At mile 9 the two of us caught another runner as we approached a hard left turn on the course. She took him on the inside. I had been running just slightly behind her to the left so at this point I had no choice but to swing wide right and pass him that way. My plan going into the race was to hold steady for 10 miles and then push the final 5K hard. But as I passed this guy and saw the woman put a few more feet between us, a little voice in my head said, “Drop…the…Hammer!!!” And suddenly I was off. I left my lifeline and partner behind me and eyed the next runners ahead of me. Now for some reason, as I sped off, I got it in my head that I had just passed mile 10. Why? I have no idea. So when I did hit mile 10 a few minutes later, the wind was briefly taken out of my sails. I thought, “Oh, no! I’m gonna run out of gas!” But then a small miracle – a hill.
Before this race I would tell you that I hated hills. After the race, I will still probably tell you that I hate hills. But at that moment, in my particular state of mind I said to myself, “Yes! Time to kiss the ground!” I leaned far into the hill, my feet flailing behind me. As I hit the top of the hill I cruised past a group of 3 runners. There is the runner’s high, which I love. But there is another high – I don’t know if it has a name – the “I’m cruising past 3 runners as if they are standing still” high. I love that one too!
At this point I had the gas pedal floored and I wasn’t going to let up. I covered the next two miles in 13:30, picking off runners here and there. But now with a little over a mile to go I could see one more runner in front of me. He had to be a good 100 yards ahead of me. I thought, “there’s no way.” I could feel myself running out of gas. I had just covered the last 3 miles in just a touch over 20 minutes…faster than my sweet recovery run of the other day. I almost resigned myself to my place…”just hold on” I thought.
But then the next little miracle…well, three of them actually. I could hear my wife and two daughters yelling, “Go Daddy!!!” from across the street. As I peered through my foggy sunglasses I could just make them out, and then the headphones kicked in with the Rocky Theme. It was perfect. I waved as best I could and dashed off. As I rounded the corner, another hill! Yes! I pulled my new gravity move and flew up the hill. As I turn the next corner, the guy in front me was not more than 50 yards away. We had a half mile to go.
“Gonna Fly Now” rang in my ears. I was reeling this guy in. With a quarter mile to go he was 20 yards out. I was so focused on him, I nearly missed the big, lumbering man in a green shirt flying by me on the right. I panicked for just a moment and then actually heard my wife in my head say, “Oh no he di’n't!”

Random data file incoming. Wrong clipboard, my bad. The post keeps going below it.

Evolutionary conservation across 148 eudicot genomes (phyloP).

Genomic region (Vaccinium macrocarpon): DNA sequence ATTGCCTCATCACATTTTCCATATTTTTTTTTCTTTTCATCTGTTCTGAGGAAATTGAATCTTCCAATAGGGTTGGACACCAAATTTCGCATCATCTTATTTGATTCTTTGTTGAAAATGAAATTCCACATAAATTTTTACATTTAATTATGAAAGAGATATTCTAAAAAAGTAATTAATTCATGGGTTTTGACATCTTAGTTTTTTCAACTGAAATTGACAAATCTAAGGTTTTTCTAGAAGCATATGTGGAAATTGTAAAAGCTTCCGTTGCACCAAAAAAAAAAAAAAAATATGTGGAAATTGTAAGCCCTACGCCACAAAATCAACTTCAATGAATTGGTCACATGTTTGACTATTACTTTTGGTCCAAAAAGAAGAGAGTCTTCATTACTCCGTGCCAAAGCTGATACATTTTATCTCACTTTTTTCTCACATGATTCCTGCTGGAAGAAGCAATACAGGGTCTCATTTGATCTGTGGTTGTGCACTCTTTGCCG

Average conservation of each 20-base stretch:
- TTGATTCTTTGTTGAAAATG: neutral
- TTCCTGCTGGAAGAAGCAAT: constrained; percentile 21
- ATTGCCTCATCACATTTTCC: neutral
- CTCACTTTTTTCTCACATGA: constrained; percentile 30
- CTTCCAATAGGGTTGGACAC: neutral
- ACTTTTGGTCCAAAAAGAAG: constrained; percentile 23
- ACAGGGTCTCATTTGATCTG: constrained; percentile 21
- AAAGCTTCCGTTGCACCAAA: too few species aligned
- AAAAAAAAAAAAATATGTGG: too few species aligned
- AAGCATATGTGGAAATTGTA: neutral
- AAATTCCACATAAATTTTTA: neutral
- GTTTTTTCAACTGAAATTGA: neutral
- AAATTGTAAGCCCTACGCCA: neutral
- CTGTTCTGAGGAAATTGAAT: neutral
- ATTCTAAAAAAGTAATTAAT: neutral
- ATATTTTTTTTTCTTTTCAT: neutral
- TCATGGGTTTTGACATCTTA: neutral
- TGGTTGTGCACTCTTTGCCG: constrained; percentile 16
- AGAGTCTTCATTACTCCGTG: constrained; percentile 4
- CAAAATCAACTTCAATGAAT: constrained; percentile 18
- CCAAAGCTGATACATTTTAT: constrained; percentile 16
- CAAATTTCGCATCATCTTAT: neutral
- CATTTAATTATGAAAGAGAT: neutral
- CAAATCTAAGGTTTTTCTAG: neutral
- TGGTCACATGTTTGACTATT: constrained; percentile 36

150 yards to go and the three of us are racing for the finish line. I’m trailing both of them by about 10 yards, but Green Shirt obviously has used everything up passing me and the other guy is fading fast. I’m wondering if I’m going to run out of real estate. I’m pulling them in but I’m not sure if it’s going to be enough.
50 yards and I’m almost on their heels.
With less than 10 yards to go I catch them both and race into the chute ahead of them. I look up at the clock. 1:33:14!
I saw my buddy Mike with his family at the finish line. He looked at the time. He knew more than almost anyone what this time meant to me. I was 2 minutes under my goal and nearly 10 minutes better than my only other half marathon. I managed to finish 38th among 655 total runners and 9th among the men in my age group (which my wife will remind people I will only be part of for another month). What a high!!!
About 10 minutes later, I saw the woman who had carried me through the first 9 miles of the race. I thanked her. She smiled, not sure exactly what she had done to help me.
I was happy that I was able to take some of the lessons from Manchester and apply them to this race. But more importantly, I learned that making adjustments on the fly can make a huge difference. I’m not sure that the Falling Uphill move is for everyone. I’m not even sure I could pull it off again in a different race. But in this particular race, for this particular runner, it worked. I managed to climb three different hills letting gravity do most of the work. In each instance, I reached the top of the hill fresher than I had started at the bottom.
This race took away a lot of the self doubt that I felt from Manchester. I am now actually thinking of skipping both Disney AND Miami this January. My desire to run those races on short rest was predicated on the chance of qualifying for Boston 2010. Since that can’t happen now, I think that I am going to use this race as a building block. Perhaps I will finally try my hand at the Falmouth Half Marathon this February…the race that indirectly got this whole running thing started. Disney would be have been a panic race. I don’t need to panic anymore. I know I have a BQ in me and I know I have at least until September of 2010 to run it.
Meanwhile, if you see a someone flailing up a hill, face to the ground and legs flying backwards, yell out “Luau” and I’ll try to wave without falling flat on my face.